Reuters reported late Tuesday that Mr. Mugabe and MDC founder Morgan Tsvangirai both expressed optimism that an agreement could be reached on Wednesday.
Tsvangirai told reporters as he left the Harare hotel that is the venue for the talks that "there is a positive development," and that MDC officials are hoping that on Wednesday "we will be able to look at the outstanding issues" in the talks.
Mugabe told reporters: "We are still going to talk. We are finishing it tomorrow." He said there "is progress, and the lack of it, in some areas," Reuters reported.
But legal experts in Harare who were privy to the new proposed terms told VOA that Mr. Mbeki has brought nothing really new to the table, and that the changes are essentially cosmetic.
They said Mr. Mugabe retains firm control of the state, the defense apparatus and in effect the government. Tsvangirai will be in charge of all ministries, but will report to Mr. Mugabe, they said.
The sources said the prime minister - Tsvangirai - will be deputy chairman of the cabinet and will take over the chair in the absence of Mr. Mugabe. This is a change from earlier proposals, in which one of Mr. Mugabe's vice presidents would assume the chairmanship of the cabinet in his absence.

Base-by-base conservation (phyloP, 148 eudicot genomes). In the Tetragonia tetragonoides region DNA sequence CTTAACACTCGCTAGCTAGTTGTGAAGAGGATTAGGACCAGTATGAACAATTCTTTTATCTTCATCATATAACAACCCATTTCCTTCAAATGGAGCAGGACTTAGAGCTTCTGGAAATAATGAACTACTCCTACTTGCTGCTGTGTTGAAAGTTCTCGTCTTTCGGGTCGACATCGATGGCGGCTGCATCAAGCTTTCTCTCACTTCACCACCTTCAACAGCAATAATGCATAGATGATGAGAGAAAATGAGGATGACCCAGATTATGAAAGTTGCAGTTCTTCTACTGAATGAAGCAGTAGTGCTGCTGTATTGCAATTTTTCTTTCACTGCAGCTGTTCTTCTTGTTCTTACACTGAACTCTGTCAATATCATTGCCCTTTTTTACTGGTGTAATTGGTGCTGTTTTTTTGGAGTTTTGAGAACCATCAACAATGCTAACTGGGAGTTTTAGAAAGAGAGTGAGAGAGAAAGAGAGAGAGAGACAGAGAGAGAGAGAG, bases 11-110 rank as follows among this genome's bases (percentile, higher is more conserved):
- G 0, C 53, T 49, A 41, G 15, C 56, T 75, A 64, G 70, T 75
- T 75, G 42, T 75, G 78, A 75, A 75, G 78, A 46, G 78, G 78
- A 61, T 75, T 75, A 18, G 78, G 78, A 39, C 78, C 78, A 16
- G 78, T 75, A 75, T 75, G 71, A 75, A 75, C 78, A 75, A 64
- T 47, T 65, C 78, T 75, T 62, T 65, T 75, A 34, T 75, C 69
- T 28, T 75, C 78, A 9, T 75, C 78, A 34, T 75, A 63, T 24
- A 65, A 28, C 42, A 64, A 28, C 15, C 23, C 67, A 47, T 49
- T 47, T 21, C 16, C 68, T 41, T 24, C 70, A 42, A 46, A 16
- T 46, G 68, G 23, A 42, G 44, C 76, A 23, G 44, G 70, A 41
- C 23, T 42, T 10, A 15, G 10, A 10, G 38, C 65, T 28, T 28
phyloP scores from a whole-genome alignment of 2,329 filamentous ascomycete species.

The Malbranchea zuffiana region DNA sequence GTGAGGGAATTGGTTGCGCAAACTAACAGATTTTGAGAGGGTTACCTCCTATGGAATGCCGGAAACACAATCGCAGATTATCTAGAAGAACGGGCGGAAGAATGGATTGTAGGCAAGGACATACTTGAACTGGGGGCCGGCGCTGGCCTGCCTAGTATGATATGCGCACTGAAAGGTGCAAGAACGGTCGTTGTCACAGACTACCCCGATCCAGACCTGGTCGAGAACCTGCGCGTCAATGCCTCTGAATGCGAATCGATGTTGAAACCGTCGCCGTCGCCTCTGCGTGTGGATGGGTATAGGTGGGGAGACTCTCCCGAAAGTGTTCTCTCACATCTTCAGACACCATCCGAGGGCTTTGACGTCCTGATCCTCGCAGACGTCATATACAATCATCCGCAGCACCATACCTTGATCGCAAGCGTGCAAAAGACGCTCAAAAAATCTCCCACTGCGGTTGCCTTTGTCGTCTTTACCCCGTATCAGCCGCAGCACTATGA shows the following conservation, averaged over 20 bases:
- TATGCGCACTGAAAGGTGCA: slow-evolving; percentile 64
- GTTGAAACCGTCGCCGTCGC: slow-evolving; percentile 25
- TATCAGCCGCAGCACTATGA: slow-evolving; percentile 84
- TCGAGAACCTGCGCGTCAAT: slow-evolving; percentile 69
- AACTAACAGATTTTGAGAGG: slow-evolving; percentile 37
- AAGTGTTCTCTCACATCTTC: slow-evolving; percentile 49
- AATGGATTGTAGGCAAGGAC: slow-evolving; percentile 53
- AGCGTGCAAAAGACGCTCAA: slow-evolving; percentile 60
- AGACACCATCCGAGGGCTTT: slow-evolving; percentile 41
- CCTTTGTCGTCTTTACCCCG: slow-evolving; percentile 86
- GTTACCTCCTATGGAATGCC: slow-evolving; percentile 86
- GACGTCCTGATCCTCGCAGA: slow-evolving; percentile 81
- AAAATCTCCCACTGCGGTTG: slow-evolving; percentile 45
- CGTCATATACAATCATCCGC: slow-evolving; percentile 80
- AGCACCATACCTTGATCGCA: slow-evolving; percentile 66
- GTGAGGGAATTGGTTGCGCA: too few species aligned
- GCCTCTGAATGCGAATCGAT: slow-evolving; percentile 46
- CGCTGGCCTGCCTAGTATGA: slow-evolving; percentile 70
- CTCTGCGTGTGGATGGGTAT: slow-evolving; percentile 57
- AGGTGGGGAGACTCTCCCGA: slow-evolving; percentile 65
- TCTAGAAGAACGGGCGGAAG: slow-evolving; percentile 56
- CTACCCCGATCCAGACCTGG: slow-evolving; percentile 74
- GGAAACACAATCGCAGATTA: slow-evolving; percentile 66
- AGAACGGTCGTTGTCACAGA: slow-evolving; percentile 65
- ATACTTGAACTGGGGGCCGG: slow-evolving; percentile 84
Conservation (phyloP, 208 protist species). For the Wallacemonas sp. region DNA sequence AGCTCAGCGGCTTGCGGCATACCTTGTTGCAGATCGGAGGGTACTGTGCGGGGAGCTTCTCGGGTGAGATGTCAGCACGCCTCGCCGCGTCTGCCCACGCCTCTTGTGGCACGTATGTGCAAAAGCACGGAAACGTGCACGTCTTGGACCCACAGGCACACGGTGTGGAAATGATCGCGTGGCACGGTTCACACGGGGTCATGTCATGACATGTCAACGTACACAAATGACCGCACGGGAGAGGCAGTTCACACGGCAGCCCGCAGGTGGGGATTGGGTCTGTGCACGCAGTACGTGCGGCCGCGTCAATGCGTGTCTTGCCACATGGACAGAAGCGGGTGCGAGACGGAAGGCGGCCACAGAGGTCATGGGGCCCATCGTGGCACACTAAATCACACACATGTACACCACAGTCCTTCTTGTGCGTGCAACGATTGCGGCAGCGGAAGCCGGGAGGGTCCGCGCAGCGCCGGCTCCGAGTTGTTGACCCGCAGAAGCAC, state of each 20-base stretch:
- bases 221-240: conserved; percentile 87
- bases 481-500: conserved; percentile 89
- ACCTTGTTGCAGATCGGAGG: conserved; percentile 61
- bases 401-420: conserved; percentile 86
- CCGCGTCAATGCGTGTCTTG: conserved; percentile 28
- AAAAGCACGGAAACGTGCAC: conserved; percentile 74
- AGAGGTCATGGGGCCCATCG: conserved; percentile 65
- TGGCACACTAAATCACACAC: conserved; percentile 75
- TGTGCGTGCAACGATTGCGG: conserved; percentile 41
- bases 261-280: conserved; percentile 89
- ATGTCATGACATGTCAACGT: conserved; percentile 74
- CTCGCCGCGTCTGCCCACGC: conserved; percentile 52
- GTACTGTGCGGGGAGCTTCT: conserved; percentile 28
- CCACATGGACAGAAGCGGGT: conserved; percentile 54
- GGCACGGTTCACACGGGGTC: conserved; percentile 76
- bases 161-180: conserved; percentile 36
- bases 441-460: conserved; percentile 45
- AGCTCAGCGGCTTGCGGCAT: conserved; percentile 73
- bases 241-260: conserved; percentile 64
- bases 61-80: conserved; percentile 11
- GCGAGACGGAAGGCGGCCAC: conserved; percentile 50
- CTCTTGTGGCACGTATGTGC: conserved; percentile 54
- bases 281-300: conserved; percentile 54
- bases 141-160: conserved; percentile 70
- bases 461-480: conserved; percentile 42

They added that Mr. Mugabe is still not fully on board with the latest proposal.
Earlier, correspondent Thomas Chiripasi of VOA's Studio 7 for Zimbabwe reported on the early stages in which negotiators prepared the ground for Mugabe, Tsvangirai and rival MDC formation leader Arthur Mutambara to take up the talks.
Sources in Harare and Pretoria said Mr. Mbeki was under mounting pressure from his regional peers to come up with a deal. He was said to have submitted a document looking at executive powers and their distribution while offering a structure for an all-inclusive government. Sources said the new proposal strikes a delicate balance of power under which Mr. Mugabe would control the state while Mr. Tsvangirai as prime minister would have full responsibility for government, but in consultation with Mr. Mugabe.
Meanwhile, the Southern African Development Commmunity’s troika or committee on defense was to meet on Wednesday in Swaziland - which currently holds the troika's chairmanship - to consider the state of play in the Zimbabwe crisis.
Analysts interpreted this as SADC's way of signaling impatience with the talks, which opened in late July and have repeatedly stalled since then.
Zimbabwean political analyst John Makumbe, a University of Zimbabwe professor, told reporter Blessing Zulu that Mbeki's new proposal looked like the only way forward at this point.
More reports from VOA's Studio 7 for Zimbabwe...